4. Everyone learns differently, and the more sense you can facilitate the interviewer using, the greater chance you have to positively stand out in their memory and selection process. Having a well designed and laid out case studies including diagrams and graphs, allows the interviewer to absorb information visually as well as through auditory input.

If you live in the Orange County area, and are interested in learning how to create compelling case studies join our workshop on Tuesday October 16th.

My mentor and good friend John Hall likes to share that In the January 3rd 2011 issue of Fortune Magazine, Geoff Colvin talks about how Chief Justice John Roberts prepared for oral arguments he would meticulously write down hundreds of questions that he thought he could conceivably be asked, pondered and refined the answers in his mind, then he wrote the questions and answers on flash cards. He would then shuffle the questions and practice, practice, practice. When Chief Justice Rehnquist died on September 3rd 2005, George W. Bush nominated Roberts to succeed Rehnquist as Chief Justice. For what might be considered the ultimate job interview, Chief Justice John Roberts prepared for the confirmation hearing the same way. For anyone who was able to watch portions of the confirmation, his answers were quick, concise, and delivered in an easy manner.

You might think, “I know myself. I know my career. I know my industry. Of course I can answer interview questions.” The fact is, more times than not, candidates hurt themselves in the interview. Interviews can be so hard to come by, yet we often wing them, rambling on and talking our way out of the job. Preparation and repetition is the key to setting yourself apart from others in the interview process. Like I said in What Do Free Throws Have To Do With Interviews, you cannot afford to shoot an air ball when the game is on the line.

Finally, video tape mock interviews are a great way to see how you appear to interviewers. So many people are shocked by what they see in the video replay. The good news is I have seen many people make the necessary changes, and successfully land their next position. Practice and eliminate bad habits. For those of you who live in Southern California, Above The Rim Executive Coaching offers Mock Interviews once a month. Check the schedule and register online.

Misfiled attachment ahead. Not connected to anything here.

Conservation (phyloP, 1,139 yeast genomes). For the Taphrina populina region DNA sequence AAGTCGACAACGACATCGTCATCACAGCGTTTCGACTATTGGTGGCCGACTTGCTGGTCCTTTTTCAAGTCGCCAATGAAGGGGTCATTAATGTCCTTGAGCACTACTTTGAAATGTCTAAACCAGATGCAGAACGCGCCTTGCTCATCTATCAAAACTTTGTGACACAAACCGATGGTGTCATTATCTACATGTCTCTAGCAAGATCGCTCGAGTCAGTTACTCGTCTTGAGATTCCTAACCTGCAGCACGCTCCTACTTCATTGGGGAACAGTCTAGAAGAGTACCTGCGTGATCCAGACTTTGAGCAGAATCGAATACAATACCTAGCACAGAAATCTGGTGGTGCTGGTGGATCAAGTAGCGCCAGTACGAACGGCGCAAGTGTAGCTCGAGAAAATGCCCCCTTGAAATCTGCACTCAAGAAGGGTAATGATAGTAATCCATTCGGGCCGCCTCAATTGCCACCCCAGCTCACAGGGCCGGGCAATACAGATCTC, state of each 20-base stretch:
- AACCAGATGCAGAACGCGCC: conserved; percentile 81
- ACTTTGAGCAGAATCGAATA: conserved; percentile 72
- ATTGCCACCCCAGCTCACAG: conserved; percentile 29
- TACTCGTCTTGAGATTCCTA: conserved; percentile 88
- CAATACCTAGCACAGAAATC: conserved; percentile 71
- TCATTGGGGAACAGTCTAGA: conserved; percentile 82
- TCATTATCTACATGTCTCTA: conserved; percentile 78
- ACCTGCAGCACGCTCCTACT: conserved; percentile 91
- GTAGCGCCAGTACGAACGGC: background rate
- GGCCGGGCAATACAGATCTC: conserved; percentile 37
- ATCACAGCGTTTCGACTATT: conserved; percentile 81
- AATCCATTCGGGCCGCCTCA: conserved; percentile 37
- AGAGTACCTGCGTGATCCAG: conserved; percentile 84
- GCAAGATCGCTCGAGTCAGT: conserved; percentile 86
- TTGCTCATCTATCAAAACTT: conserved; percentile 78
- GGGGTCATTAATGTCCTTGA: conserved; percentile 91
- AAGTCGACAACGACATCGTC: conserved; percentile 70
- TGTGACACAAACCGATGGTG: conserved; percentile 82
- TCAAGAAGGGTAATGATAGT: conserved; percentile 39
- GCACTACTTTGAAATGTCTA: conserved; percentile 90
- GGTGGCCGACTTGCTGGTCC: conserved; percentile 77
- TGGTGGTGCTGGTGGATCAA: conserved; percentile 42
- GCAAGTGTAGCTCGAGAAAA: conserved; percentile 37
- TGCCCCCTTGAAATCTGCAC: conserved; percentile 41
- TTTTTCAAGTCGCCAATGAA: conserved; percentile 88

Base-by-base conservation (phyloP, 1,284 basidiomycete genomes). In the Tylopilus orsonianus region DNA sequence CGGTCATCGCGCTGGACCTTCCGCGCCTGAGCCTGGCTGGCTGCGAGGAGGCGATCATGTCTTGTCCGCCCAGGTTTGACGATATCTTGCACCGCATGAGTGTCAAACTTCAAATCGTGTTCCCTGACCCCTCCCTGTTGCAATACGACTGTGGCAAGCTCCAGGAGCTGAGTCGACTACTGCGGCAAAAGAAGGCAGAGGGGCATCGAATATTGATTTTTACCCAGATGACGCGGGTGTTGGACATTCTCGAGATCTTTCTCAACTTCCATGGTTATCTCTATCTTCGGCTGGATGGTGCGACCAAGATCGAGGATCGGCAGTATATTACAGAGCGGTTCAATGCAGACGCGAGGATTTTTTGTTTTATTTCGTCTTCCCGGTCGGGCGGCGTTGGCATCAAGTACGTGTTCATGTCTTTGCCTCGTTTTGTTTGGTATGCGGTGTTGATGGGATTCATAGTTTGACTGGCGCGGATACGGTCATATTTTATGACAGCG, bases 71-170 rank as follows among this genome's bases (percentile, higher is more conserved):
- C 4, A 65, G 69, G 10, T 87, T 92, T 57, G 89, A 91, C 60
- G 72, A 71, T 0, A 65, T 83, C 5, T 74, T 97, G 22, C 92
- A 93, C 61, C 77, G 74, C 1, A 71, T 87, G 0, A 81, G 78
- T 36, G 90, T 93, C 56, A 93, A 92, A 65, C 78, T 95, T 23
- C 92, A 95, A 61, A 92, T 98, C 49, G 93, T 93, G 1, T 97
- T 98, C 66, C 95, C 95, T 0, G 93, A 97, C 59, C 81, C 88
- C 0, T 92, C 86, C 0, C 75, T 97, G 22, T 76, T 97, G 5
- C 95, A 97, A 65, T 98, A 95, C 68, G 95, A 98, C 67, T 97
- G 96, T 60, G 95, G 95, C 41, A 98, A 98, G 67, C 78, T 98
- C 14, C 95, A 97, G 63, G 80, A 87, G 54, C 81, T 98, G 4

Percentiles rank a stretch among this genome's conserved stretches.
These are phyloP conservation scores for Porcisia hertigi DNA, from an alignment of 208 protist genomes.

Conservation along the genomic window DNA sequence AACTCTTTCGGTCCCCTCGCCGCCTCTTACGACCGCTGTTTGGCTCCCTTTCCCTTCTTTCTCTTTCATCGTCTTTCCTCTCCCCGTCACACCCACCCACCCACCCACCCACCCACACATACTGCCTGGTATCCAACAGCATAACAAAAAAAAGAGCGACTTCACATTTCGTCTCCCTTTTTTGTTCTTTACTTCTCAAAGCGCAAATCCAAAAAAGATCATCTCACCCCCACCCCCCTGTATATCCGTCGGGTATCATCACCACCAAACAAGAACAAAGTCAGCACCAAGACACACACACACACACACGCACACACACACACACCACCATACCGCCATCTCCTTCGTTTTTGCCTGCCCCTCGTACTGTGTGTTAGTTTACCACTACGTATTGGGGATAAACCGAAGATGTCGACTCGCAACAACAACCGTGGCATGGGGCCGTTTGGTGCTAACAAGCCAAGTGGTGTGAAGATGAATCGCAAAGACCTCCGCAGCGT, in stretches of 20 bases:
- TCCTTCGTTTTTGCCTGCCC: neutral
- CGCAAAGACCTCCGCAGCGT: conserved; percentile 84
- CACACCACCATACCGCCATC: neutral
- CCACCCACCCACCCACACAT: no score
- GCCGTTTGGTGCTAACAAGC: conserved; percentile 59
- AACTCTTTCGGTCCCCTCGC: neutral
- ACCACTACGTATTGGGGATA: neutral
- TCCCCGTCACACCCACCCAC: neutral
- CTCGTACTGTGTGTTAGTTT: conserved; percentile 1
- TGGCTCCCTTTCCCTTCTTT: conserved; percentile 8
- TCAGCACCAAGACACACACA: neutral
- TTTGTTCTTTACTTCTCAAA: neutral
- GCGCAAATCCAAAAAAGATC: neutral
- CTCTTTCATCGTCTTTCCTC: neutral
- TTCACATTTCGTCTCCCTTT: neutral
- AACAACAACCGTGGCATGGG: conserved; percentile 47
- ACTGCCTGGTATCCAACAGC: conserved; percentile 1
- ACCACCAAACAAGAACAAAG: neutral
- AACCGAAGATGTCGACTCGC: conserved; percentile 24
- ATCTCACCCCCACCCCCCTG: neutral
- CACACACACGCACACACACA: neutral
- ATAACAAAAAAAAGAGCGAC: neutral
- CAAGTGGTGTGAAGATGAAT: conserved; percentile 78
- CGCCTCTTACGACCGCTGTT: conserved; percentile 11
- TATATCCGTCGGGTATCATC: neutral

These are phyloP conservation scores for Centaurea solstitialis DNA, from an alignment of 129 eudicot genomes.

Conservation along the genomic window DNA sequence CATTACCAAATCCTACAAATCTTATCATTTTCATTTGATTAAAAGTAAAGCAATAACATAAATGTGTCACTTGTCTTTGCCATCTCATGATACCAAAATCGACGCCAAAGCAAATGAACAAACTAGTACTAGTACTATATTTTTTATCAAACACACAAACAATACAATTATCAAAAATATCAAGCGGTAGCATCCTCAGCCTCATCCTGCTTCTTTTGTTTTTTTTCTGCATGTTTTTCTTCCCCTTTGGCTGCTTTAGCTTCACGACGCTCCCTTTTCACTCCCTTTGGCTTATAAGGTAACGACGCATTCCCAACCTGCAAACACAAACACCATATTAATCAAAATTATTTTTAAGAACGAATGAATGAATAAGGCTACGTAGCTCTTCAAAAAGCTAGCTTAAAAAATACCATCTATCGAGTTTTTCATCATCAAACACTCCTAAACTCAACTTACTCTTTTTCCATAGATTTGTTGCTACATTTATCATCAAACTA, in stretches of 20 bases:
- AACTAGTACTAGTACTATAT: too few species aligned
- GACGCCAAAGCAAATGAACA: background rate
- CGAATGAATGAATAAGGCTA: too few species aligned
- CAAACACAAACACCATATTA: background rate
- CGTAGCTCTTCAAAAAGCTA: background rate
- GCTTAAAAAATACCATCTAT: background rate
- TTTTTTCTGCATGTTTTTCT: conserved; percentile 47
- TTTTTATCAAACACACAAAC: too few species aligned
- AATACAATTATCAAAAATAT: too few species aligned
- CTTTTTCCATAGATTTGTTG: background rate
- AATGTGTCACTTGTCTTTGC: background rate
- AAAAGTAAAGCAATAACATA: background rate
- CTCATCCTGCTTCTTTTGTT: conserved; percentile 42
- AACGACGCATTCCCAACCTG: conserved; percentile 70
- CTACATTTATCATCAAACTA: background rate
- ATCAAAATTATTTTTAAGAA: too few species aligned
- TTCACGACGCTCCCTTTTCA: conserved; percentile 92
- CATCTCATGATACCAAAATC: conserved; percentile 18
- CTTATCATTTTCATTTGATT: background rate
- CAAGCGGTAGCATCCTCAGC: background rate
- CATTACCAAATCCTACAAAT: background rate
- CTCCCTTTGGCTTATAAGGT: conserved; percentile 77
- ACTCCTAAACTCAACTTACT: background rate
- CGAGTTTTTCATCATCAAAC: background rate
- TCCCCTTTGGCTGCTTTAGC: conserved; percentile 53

Can You afford an air ball when the game is on the line?

 

Over the past several years, the news has been filled with huge layoffs by companies trying to cut costs. Is this a strategy that really helps a company? Every day, in the course of networking, I have the opportunity to talk with, not only people who are in transition because of cost cutting efforts, but also I have opportunity to talk with people “left behind” after the cost cutting. The story is so often the same. Significant resources of knowledge and skills have left the company, leaving those left behind swimming against a rip current. The more they struggle to make up for lost resources, the further fall behind on objectives. They are asked to do more and more, all with decreasing efficiencies and effectiveness. Managers are looking to leave the company because they no longer have the assets in place to meet the demands for the company to succeed.

In a corporate environment, every person in the company, through the tasks and projects they work on, needs to contribute in a way that they are helping the company do one of three things:

  1. Help the company generate revenue
  2. Help the company reduce costs
  3. Help the company mitigate risks